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‘Brahms: The Boy II’ Review: Accept no ‘Annabelle’ substitutes

Brahms: The Boy II
STXfilms
 

One of the few — and we mean very few — fun things about William Brent Bell’s The Boy was its twist, in which it was revealed that what merely looked like an Annabelle rip-off aimed at a bored January audience, was actually something a lot goofier. Turned out the creepy boy-doll named Brahms, who was meant to replace an aging couple’s dead son and dressed to the nines like he was attending a funeral for one of the Peaky Blinders, was actually just a doll, and all the seemingly supernatural happenings that were occurring around Lauren Cohan’s lead were actually done by the still-alive son, who’d aged into a comfortable swole-ness befitting a slasher despite living in the walls of their mansion for the better part of twenty years. It was a genuinely compelling swerve, even if it was lifted a bit from Bronte and The Simpsons, and, if nothing else, made what would have been a forgettable little film compelling enough to tweet about. Surprisingly, The Boy made over $60 million at the box office, buoyed by that January release date, and a sequel was all but guaranteed. Well, that day has arrived, and Bell’s Brahms: The Boy II is essentially a mash-up of two Friday the 13th installment — Part V: A New Beginning, and Part VI: Jason Lives, minus the slashing, and unlike those two films, there’s really nothing redeemable about this one (yes, Tommy Jarvis does have his defenders).

Following the events of the last film, Brahms has been buried in the woods inside a little coffin, with all of his little clothes and his “rules” tucked into his shirt pocket, where he’s discovered by the child of yet another American ex-pat living in the UK. Liza (Katie Holmes), her husband Sean (Owain Yeoman), and their son Jude (Christopher Convery) have moved out to the countryside, to the guest house at the former Heelshire mansion, after Liza’s nearly killed during a home invasion at their London home. Jude’s responded to all of this trauma by going mute, and the pair believe that heading out of the city might help him with his troubles. But when he finds Brahms in the woods, Jude begins acting a little creepy: Dressing exactly like the doll, carrying with him everywhere, while forcing his parents to accommodate the doll’s every “whim.” But he also begins talking to Brahms in private and seems to be slowly opening up again, so the two write it off and attempt to put up with it. But Brahms might be doing something sinister to their little son, and, of course, some supernatural shit goes down.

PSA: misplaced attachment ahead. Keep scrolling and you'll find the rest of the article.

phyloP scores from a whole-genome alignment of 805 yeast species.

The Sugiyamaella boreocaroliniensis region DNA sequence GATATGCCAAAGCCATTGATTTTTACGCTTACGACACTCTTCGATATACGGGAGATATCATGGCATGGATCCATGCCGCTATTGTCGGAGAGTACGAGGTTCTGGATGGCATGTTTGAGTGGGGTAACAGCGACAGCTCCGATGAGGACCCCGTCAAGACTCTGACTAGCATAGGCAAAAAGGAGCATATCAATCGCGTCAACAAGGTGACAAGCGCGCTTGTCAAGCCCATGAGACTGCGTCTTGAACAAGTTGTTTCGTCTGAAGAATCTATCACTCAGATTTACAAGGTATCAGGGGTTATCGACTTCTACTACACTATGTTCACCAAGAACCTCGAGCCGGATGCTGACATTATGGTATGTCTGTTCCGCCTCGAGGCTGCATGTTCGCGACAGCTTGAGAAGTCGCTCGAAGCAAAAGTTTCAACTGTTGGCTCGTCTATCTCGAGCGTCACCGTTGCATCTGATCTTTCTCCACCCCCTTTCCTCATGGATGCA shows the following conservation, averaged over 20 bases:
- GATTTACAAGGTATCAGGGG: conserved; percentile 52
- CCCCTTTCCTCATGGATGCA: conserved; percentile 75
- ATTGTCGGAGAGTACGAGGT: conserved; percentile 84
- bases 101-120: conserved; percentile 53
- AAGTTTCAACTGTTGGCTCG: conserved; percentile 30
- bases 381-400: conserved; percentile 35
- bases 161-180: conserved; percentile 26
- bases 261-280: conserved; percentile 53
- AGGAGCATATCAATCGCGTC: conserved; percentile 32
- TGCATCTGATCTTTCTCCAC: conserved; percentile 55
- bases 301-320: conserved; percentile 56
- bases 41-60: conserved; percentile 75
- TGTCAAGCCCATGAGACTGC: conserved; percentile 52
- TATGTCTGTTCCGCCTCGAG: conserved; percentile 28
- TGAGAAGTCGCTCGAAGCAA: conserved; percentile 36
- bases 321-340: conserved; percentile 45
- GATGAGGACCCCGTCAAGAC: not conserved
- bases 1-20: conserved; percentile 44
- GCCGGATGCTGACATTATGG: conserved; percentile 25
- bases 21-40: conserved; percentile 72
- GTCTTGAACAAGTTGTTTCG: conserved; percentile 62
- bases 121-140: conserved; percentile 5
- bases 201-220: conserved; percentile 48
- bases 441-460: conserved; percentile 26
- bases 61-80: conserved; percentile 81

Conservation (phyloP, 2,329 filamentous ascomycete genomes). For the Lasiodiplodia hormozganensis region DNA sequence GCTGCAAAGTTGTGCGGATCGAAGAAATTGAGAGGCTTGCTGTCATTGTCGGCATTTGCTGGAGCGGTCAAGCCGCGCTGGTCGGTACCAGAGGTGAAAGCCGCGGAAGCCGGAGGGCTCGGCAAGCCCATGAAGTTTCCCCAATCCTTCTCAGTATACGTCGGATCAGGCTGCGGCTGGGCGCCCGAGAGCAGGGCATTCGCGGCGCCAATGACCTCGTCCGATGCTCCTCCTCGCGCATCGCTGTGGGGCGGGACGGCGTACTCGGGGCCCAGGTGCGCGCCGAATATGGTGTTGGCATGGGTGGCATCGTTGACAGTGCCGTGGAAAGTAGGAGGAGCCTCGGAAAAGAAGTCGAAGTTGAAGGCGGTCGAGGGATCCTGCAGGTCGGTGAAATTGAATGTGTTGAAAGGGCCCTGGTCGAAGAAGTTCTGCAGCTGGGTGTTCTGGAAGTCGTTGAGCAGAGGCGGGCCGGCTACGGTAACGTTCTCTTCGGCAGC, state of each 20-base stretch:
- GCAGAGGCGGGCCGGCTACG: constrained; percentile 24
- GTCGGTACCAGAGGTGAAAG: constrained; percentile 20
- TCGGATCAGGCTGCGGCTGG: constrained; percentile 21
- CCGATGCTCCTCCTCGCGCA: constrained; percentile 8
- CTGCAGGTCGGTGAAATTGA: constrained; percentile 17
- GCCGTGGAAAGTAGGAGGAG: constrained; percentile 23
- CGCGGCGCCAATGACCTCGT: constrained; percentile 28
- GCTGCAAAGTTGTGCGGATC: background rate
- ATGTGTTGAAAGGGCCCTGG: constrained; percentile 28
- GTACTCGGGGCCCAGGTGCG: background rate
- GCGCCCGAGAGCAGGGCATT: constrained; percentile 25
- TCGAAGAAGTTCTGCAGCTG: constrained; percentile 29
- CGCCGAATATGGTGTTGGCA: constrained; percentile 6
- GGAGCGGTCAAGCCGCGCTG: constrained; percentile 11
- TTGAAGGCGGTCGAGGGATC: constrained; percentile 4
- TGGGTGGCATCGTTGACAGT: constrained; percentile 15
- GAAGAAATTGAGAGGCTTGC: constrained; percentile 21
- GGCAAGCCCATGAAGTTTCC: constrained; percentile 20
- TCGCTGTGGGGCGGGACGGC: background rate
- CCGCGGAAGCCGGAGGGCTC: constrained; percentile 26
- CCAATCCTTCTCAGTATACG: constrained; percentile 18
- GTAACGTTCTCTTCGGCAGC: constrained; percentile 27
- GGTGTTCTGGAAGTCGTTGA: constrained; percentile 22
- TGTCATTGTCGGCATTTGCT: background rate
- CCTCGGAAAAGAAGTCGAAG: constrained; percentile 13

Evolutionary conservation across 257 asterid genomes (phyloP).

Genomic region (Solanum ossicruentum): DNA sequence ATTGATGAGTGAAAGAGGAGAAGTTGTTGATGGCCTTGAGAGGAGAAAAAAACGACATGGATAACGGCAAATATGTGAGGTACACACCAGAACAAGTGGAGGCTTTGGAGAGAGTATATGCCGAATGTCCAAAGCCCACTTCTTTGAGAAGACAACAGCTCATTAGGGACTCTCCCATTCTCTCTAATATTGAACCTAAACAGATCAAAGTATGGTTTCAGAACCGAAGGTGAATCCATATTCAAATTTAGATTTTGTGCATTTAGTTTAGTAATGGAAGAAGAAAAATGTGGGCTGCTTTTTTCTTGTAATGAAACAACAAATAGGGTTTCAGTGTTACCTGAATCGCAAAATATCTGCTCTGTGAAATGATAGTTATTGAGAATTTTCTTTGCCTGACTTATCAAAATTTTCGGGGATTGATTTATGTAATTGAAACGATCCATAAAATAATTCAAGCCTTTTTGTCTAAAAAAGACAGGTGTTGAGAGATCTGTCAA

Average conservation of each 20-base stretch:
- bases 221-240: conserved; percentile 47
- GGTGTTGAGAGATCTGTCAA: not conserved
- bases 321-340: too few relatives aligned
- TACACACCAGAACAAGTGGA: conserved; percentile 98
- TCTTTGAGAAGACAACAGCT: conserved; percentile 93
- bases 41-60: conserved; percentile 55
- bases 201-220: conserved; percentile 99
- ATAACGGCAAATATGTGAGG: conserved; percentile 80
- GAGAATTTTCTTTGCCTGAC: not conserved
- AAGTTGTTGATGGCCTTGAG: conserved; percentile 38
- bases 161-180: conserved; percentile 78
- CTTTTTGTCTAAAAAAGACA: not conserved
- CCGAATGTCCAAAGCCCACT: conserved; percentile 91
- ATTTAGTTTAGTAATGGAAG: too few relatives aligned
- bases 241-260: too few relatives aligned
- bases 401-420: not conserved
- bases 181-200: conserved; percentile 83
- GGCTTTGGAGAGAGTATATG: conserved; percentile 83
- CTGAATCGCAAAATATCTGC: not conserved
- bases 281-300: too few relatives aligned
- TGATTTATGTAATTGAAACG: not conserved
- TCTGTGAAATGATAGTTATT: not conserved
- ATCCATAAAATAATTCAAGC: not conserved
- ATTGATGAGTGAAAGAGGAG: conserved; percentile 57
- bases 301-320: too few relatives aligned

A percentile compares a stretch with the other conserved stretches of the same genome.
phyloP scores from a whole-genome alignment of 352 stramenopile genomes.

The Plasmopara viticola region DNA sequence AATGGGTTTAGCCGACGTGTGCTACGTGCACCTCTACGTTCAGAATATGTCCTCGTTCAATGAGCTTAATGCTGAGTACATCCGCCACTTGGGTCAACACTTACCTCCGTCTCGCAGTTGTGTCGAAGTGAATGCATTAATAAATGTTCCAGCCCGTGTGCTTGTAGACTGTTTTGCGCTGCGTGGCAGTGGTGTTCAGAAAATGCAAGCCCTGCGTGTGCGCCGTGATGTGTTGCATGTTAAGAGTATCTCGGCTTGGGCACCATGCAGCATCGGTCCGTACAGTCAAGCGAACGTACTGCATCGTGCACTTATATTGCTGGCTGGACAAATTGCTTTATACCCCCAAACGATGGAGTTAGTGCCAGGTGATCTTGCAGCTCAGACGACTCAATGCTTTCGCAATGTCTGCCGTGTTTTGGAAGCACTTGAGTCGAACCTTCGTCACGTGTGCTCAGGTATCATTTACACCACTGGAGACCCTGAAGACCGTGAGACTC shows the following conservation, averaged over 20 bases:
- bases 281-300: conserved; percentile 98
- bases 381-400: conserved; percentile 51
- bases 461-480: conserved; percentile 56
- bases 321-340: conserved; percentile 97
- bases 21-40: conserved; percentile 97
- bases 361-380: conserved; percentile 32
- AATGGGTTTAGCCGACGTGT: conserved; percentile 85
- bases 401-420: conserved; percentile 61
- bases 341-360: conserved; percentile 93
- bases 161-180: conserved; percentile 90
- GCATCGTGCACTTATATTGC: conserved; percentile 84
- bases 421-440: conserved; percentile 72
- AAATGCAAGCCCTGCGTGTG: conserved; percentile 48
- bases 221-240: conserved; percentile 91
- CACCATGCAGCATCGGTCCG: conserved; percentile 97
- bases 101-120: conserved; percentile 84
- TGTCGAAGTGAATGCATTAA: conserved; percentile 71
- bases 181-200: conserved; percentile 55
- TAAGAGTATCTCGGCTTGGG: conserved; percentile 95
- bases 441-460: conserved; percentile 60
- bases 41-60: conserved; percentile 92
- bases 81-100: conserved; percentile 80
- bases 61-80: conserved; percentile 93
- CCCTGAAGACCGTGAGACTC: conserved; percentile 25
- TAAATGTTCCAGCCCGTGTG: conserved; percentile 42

Bell, who is responsible for The Devil Inside, one of the worst horror films of the last decade, hasn’t really grown as a filmmaker. If anything, he’s just riffing on the style he established in the first film, with even less of a hook this time around. There are kernels of good ideas peppered about: A brief prank at the beginning has a decent call-back a few minutes later; but it’s overall very flat and labored, with short connective scenes feeling agonizingly long, even as the film descends into madness. Part of that is his direction of his actors — Holmes and company feel stiff and empty, mere husks obeying the profit-driven motives of the producers — but the other is that he can’t even engineer a decent jump scare, with the cheap non-diegetic “loud noises” doing less to raise the blood pressure more than they are attempting to rouse the audience from their naps. Worse is his attempts to expand the mythology, which overcomplicates a simple premise and a decent swerve, and transforms this dumb franchise into the budget Annabelle everybody feared that it would be.

 

Even a legitimate descent into satanic madness at the end can’t save this one, and my audience rejected it like a bad kidney, laughing and mocking the final scenes. And, of course, the film ends with a tease for yet another sequel, which feels a little less certain this time around. One can only hope we don’t have to see this Boy again.